Anatomy of a mob hit

Ex-Hapoel Beersheba player allegedly murdered over "business dispute."

By
March 15, 2010 22:36
3 minute read.
soccer ball in grass

soccer ball 88. (photo credit: )

 
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Southern crime boss Hagai Zagori and seven of his deputies plotted last year’s murder of former Hapoel Beersheba soccer defender Eli Uzan, acted as “violent” loan sharks, and used a floating casino to launder money and smuggle drugs, cigarettes and alcohol into the country, according to a 40-page indictment filed with the Beersheba Magistrate’s Court on Sunday.

Zagori’s attorney, Avi Himi, said his client denies all charges, and that the charges are unsubstantiated. The indictment will fail to lead to convictions, Himi said.

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Zagori and the members of his organization were arrested in January after an underworld figure turned state’s witness. Thirty-two suspects were arrested, from three alleged crime syndicates in the South and Center, including Zagori and seven of his associates.

The eight suspects from Zagori’s organization have been charged with belonging to a crime organization, murder, attempted murder, money laundering, and blackmail.

According to the indictment sheet, in early October 2009, a man named Moshe Rubin asked Zagori to murder Uzan, for reasons that remain unclear. Uzan had become mixed up in gambling and debts after his soccer career, and may have owned money to underworld figures.

“Zagori decided to agree to the request, and to use a member of the organization to put him to death,” the indictment says. “Following his decision, Zagori took advantage of a request by Uzan for a loan from him, and pretended to be interested in opening a gambling club together with him and [Zagori’s alleged funds manager, who turned state’s witness,] Yaniv Buvlil,” the charge sheet continues.

Zagori allegedly offered to pay for gambling equipment needed to operate the club, and on November 23, 2009, allegedly invited Uzan to the Arabica Restaurant in Beersheba’s Old City to discuss the venture.



Before the meeting, a member of the organization was tasked with tracking Uzan’s movements, while a second suspect, named by prosecutors as Zakaria Edri, was ordered to invite Uzan to his home after the meal.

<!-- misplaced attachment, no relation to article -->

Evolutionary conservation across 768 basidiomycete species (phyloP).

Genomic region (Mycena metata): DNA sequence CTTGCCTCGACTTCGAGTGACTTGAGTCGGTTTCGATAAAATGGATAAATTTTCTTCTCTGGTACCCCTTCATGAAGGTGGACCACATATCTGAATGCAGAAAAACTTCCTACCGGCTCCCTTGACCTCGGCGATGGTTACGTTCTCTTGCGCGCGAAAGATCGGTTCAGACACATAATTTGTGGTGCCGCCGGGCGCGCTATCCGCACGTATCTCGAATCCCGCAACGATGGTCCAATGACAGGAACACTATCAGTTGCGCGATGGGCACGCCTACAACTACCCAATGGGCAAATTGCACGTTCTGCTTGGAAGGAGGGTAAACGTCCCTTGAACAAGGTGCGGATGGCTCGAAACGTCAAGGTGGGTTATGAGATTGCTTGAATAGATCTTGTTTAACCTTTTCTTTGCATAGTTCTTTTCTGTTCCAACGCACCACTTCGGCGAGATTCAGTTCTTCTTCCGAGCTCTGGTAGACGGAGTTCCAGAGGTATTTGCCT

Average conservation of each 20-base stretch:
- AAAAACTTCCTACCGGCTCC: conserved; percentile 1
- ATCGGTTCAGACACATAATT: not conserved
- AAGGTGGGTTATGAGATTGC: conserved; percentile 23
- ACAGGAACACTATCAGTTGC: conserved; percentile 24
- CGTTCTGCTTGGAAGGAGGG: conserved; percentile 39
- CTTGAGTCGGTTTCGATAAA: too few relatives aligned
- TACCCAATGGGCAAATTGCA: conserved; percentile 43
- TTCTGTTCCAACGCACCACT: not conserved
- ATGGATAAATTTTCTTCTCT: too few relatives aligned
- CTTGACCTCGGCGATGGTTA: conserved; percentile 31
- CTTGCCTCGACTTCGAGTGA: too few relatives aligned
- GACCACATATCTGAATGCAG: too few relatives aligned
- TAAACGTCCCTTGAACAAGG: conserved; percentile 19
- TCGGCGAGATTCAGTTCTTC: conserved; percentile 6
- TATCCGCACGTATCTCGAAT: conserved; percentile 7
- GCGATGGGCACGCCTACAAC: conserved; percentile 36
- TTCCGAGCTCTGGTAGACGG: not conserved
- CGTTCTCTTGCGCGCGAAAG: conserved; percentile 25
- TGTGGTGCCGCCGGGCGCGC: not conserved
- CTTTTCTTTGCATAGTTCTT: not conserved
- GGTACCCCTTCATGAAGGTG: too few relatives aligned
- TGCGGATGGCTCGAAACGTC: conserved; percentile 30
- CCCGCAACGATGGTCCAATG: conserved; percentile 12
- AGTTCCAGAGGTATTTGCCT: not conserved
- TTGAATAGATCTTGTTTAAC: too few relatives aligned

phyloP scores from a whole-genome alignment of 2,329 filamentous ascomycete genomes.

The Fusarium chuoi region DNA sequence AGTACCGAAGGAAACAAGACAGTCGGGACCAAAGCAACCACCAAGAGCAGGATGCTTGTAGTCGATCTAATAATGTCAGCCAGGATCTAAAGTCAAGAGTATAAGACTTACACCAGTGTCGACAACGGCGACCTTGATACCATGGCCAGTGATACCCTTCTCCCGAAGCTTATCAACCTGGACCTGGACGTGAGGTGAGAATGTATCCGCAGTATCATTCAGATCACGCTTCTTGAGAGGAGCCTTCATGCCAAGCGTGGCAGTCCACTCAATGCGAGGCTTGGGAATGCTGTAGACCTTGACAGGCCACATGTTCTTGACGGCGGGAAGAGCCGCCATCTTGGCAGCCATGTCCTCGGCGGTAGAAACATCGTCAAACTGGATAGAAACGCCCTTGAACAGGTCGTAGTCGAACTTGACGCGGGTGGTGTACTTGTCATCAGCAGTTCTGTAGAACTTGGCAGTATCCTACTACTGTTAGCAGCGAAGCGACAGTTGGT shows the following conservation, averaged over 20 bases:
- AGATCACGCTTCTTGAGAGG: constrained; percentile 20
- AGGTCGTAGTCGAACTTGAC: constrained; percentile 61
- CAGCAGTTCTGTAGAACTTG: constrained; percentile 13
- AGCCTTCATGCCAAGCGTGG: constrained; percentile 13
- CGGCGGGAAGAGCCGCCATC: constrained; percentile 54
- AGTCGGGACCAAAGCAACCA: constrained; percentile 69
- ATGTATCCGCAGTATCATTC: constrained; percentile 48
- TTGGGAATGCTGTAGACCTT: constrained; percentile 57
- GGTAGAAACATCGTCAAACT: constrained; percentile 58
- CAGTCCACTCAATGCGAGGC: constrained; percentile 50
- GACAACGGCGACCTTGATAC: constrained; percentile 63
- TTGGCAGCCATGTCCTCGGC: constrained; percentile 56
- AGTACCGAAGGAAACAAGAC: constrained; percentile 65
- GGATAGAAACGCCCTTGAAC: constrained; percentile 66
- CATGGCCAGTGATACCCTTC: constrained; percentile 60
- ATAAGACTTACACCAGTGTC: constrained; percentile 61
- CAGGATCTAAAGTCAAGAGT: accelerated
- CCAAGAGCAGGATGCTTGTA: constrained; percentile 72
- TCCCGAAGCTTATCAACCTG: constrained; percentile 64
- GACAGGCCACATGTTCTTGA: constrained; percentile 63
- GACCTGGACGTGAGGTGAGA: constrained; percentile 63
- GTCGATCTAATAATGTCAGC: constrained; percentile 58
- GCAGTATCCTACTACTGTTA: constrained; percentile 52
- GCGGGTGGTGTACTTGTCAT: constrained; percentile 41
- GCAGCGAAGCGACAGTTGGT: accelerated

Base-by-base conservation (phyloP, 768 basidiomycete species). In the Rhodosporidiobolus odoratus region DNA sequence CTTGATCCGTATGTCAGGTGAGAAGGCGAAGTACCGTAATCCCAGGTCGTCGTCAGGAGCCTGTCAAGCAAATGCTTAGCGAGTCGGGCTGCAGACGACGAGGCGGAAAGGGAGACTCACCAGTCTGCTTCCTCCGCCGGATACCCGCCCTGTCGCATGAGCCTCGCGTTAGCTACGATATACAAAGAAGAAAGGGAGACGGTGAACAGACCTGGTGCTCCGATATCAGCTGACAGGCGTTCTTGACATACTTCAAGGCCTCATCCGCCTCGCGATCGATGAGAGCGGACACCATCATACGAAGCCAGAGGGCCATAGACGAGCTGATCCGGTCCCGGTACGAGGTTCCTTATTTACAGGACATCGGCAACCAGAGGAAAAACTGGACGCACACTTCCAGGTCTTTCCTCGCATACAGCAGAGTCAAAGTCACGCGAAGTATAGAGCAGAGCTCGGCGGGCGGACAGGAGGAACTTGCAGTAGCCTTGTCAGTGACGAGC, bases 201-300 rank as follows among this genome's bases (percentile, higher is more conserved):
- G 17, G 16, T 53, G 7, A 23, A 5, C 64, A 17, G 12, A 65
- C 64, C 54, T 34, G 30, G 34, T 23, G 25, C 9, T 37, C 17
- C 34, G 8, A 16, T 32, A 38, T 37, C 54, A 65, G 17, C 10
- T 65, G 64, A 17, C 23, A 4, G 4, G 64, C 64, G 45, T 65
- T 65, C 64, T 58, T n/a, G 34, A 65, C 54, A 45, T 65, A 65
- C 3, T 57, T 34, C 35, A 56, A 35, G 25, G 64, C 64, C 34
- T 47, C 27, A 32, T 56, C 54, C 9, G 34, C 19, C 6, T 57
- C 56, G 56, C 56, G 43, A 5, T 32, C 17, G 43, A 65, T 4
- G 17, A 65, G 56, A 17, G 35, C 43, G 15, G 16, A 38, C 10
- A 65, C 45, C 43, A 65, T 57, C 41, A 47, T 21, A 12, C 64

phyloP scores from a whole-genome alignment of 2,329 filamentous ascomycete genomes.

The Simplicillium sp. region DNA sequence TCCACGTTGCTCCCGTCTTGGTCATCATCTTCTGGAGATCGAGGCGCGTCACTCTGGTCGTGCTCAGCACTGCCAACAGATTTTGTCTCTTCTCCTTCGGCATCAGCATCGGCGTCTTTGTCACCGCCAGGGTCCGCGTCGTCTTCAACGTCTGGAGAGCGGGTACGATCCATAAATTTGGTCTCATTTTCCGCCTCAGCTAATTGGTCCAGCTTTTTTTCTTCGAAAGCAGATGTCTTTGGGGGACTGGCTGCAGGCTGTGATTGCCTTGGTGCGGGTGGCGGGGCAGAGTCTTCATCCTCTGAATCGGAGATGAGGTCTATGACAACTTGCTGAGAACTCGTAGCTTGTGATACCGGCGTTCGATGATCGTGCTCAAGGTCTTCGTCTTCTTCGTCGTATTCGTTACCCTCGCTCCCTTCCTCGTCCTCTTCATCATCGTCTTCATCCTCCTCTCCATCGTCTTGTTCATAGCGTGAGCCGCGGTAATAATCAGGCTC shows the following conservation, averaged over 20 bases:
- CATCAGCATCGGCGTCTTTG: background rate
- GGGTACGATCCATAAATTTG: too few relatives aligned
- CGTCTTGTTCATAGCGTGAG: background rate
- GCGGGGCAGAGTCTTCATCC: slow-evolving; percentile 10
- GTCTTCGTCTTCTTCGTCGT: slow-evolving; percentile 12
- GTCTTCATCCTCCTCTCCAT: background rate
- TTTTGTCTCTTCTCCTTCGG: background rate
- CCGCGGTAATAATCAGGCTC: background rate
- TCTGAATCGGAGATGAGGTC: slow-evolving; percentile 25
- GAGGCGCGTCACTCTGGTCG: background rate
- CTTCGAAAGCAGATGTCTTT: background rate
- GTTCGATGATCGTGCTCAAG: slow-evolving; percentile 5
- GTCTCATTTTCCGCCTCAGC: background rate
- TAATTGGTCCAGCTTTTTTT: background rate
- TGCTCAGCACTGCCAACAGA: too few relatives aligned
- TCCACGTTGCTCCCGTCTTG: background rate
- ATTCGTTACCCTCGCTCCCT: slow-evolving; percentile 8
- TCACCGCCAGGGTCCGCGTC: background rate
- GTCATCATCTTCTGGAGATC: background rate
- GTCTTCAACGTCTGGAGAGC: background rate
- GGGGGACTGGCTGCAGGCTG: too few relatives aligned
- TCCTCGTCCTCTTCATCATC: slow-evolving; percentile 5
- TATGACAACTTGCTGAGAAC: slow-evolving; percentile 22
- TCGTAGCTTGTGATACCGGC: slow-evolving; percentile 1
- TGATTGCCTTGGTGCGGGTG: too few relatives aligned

Uzan met with Zagori and Buvilil at the restaurant at 10 p.m., the charge sheet says, and 90 minutes later, he drove to Edri’s home in the Ramot neighborhood.

“Minutes later, in accordance with instructions from Zagori, Uzan was shot through his right cheek by one of the members of the organizations whose identity is not known on Levi Eshkol Street in Beersheba,” according to prosecutors. Uzan sustained serious brain damage and subsequently died.

The charge sheet goes on to detail other alleged attempted murders over “business disputes.”

The suspects also ran a tax-free store and a casino on the Magic One cruise ship, which regularly sails on the Mediterranean, according to the indictment. The suspects smuggled cigarettes, alcohol and drugs on the ship, laundered money, and violated tax laws, according to the charge sheet.

Two hundred-twenty witnesses appear on the charge sheet, including pop star Eyal Golan and well known entertainer Nancy Brandes.

Golan denied any connection to the affair and denied giving evidence in the investigation, saying he merely appeared on the Magic One once a month to sing. Other reports have alleged that he took a loan to gamble on the ship, but that he was not suspected of any criminal wrongdoing.

A police source told The Jerusalem Post on Monday, “Golan is not suspected of any offenses. As one of the 220 witnesses, he was asked to speak to us and provided a statement, which he did.”

The charge sheet also accuses the suspects of “violently punishing those in debt in order to collect high interest.”

Zagori completed a prison sentence in 2008 for attempting to bribe Hapoel Beersheba players and match-fixing.

Zagori’s brother Yaniv is serving a seven-year prison sentence for a variety of severe crimes.

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